A few weeks ago, I got the once in a lifetime opportunity to practice yoga on the court at Sleep Train Arena! The Kings Foundation teamed up with a local yoga studio, Yoga Seed Collective, to host a class in honor of NBA FIT Week. Slamson the mascot, a few Kings players + dancers were there, oh, and over 250 other attendees!
Around Christmas, I got really sick and I purposefully dropped any extra physical activity from my schedule, hoping to take it easy and let my body rest. Prior to that, I was walking a lot, and sporadically stretching on my own; It's been over a year since I took a workout class of any kind! But, that's one of the special things about yoga. It's a lot like riding a bike.
I've found that my yoga practice is always there, waiting and ready, for my inevitable comeback.
I have taken and enjoyed lots of yoga classes in the last 10 years, but often felt resistant to practicing on a regular basis. I was first exposed to yoga as a high school student, in my freshman year religion course. (My teacher also taught a World Religions class, plus, he was an avid yogi/Buddhist.) Then, yoga and meditation popped up again, as a junior in Peace and Conflict Studies. In retrospect, these are some of the cool parts about attending a semi-liberal Catholic High School, I guess!
I took yoga classes throughout college, and at various gyms after my original introduction. The class with the Kings was different than anything I've experienced before. And not just because it was by far the largest group of students, and took place in such a unique setting. For the first time in a yoga class, I found it easy(ish) to let go, and focus on my breath. I returned to child's pose when I needed a rest, and felt no guilt! I didn't care what people around me might be thinking, something I would have been preoccupied with a few years ago.
Instead, I saw this hour as a gift to give myself. An entire hour of checking in with my body, noticing how different parts felt, breathing air into my muscles and getting my blood pumping. My favorite line from the instructor was "breathe in... now breathe out, and let something go". An invitation to let something go? It felt like he was speaking directly to me. The ironic part is, I almost didn't go at all that afternoon.
My serious focus on being more mindful, as of late, feels like it's beginning to pay off (aka it's getting slightly easier to remain mindful). Previously, yoga's benefits seemed purely physical: toning, flexibility, possible weight loss. I knew yoga could help with focus and relaxation, but I didn't experience that side of the practice until this class. The possible physical "improvements" have lost much of their shine for me. And in a surprising twist, this time I was truly open to whatever benefits the class had to offer me. Proof that letting go of the outcome, can drastically change my experience.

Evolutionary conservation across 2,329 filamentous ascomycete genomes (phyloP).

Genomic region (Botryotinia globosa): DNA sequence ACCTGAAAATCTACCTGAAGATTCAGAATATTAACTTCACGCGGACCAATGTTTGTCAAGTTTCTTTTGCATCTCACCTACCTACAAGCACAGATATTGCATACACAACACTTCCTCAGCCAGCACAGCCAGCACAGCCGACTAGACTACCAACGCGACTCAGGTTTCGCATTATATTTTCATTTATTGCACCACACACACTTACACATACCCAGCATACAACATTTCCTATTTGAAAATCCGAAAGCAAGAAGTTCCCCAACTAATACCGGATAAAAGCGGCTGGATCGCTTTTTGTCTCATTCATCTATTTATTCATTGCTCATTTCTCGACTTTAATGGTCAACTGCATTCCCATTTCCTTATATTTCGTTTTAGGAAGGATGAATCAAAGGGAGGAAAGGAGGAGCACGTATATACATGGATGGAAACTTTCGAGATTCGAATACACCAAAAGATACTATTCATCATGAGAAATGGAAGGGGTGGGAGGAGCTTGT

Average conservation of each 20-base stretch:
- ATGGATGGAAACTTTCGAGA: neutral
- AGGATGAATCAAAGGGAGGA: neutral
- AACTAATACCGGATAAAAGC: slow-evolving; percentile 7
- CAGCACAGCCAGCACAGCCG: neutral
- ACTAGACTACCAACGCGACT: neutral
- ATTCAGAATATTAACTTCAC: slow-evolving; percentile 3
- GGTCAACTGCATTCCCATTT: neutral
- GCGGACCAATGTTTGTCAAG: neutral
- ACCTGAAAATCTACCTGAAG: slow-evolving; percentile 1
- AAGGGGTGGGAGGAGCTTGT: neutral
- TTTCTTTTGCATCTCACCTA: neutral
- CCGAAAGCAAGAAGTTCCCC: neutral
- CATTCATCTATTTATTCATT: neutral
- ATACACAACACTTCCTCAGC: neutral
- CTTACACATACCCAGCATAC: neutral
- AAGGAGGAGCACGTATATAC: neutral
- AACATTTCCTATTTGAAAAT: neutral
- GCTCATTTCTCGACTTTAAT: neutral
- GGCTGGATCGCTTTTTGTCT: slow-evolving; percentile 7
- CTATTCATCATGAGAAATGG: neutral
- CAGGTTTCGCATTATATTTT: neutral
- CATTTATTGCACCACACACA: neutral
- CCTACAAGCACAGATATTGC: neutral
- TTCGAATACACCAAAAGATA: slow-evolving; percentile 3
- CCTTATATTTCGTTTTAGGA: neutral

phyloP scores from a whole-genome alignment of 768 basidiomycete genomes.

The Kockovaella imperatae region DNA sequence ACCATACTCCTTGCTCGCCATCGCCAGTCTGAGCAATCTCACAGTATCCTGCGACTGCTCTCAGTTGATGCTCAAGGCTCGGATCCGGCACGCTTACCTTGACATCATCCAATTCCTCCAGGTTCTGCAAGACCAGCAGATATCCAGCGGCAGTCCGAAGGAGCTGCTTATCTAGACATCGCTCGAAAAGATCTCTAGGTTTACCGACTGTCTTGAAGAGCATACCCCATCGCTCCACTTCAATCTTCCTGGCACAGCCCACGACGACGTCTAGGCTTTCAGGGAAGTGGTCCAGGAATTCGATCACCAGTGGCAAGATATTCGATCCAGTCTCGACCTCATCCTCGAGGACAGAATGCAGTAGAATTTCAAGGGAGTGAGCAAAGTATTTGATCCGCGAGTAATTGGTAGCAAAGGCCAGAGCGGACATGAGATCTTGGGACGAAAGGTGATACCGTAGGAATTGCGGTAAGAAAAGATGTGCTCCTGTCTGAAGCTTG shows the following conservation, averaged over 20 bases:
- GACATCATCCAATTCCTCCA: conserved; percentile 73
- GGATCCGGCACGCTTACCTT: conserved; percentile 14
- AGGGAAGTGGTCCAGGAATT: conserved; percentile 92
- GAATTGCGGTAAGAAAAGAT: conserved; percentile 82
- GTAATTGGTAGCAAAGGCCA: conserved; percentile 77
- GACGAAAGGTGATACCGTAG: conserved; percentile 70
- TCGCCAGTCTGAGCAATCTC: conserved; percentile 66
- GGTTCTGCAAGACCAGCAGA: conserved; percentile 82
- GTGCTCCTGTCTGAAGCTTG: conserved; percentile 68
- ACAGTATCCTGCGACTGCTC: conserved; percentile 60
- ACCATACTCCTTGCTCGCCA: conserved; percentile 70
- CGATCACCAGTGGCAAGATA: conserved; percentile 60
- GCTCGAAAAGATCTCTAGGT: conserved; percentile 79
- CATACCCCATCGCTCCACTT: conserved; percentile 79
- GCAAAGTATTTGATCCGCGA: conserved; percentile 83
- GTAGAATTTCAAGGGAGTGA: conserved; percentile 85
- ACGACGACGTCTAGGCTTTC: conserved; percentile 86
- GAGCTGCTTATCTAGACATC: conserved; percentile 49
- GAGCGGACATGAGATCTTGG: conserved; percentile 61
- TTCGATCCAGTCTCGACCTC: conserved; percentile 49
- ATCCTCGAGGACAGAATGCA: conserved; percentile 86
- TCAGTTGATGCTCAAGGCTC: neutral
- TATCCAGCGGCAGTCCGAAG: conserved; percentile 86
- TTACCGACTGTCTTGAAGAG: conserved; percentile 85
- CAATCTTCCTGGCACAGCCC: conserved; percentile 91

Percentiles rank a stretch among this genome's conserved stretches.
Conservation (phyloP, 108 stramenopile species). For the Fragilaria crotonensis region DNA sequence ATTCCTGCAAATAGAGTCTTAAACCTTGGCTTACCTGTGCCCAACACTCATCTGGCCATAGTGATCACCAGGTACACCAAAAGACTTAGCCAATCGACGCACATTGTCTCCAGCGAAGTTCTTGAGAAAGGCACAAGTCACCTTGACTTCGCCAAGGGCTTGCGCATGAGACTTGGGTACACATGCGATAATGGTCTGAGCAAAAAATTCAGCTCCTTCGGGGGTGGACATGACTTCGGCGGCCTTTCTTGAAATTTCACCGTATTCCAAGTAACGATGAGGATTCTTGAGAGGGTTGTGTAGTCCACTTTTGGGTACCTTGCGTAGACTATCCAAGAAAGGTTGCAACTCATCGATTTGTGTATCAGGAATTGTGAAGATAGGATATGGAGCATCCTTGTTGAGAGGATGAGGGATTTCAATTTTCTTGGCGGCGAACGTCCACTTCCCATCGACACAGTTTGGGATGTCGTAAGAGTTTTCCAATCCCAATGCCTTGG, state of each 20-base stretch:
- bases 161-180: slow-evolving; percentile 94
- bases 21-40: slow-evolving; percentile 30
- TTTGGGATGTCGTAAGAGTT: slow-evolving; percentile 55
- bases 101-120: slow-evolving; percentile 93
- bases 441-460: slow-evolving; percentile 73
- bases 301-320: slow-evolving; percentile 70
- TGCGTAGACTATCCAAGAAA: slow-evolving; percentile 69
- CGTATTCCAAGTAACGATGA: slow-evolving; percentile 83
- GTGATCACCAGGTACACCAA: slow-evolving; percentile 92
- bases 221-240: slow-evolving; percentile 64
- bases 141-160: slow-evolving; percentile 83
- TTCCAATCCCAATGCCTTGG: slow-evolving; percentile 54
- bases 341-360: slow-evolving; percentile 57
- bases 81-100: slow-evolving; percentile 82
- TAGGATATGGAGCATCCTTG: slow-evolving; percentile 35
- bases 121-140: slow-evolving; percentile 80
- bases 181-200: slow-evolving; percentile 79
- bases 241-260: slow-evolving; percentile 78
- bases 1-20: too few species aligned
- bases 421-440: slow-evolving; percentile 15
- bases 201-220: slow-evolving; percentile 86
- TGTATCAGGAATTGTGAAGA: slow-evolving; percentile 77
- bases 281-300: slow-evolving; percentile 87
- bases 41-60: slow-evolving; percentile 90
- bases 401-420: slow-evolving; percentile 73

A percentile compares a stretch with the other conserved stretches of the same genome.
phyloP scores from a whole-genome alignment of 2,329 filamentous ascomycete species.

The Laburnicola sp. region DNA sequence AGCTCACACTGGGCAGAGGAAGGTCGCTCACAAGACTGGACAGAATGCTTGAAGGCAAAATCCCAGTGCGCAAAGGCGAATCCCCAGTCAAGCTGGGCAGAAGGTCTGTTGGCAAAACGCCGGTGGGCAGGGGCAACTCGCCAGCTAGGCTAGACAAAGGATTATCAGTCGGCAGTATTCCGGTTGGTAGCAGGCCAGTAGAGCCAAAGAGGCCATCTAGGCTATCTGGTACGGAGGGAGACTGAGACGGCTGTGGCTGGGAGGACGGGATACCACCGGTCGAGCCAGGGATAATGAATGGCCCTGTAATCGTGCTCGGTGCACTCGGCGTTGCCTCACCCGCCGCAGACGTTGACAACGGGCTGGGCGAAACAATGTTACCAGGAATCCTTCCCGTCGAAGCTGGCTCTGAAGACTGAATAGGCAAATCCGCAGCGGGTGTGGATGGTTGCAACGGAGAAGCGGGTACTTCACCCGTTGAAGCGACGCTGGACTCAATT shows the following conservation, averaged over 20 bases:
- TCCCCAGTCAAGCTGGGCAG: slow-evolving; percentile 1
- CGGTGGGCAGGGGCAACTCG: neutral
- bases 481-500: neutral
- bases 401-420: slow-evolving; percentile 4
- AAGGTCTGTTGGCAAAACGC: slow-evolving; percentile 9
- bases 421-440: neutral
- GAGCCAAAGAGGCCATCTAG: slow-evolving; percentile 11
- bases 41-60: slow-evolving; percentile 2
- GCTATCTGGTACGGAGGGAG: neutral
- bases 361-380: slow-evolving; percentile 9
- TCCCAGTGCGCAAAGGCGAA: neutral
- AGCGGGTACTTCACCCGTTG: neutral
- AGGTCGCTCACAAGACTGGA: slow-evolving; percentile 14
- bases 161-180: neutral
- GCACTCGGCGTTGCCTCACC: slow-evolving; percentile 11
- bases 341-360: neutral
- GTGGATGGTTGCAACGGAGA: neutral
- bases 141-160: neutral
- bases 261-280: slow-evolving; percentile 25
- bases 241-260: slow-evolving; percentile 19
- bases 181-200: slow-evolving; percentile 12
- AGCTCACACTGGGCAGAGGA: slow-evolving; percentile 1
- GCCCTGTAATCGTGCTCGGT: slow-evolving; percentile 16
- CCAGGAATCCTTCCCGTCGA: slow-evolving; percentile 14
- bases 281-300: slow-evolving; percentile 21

Yoga can be tricky for someone with anxiety. It can feel a lot like standing in front of a giant emotional mirror. It's really difficult to hide from insecurities and worries, when you're alone in your body/mind for 50+ minutes, focusing on calming your breath. The sensations I experience while doing yoga are both freeing and crazy-making. This time was no different. However, all that mindfulness practice came in handy! Yes, I felt rusty, physically, but stepping on the mat (a pretty new purple one!) also felt like coming home. Moving from pose to pose felt like picking up one of your favorite books - you remember the first time you read it, how it affected you then, what lessons it taught you, and now, while reading it again years later, you see those same words from a fresh point of view.
Yoga taught me something about myself the first time I tried it, but this time I see the potential it holds to open my eyes and heart to something brand new.
See Becca, Andrew, Jason and myself, in the second row of the above photo? Becca and I are bringing the french braid back, and you're invited to join us!
I'm so proud of my friend Katie for making this event happen. Katie works in the Community Impact Department at the Kings, and has been a yogi for as long as I've known her. It was cool to see her get a chance to combine her talents and hobbies in this way. Cheers - er, Namaste, Katie!
I was impressed by The Yoga Seed's obvious commitment to mental health and overall wellness. They teach classes for under serviced youth, as well as in prisons and they offer classes for many different levels at their studio. Check out their website if you're interested in learning more about this awesome local collective.
The Kings made a recap video of the event, which you can view below!
My view from shavasana: lying on the court looking up.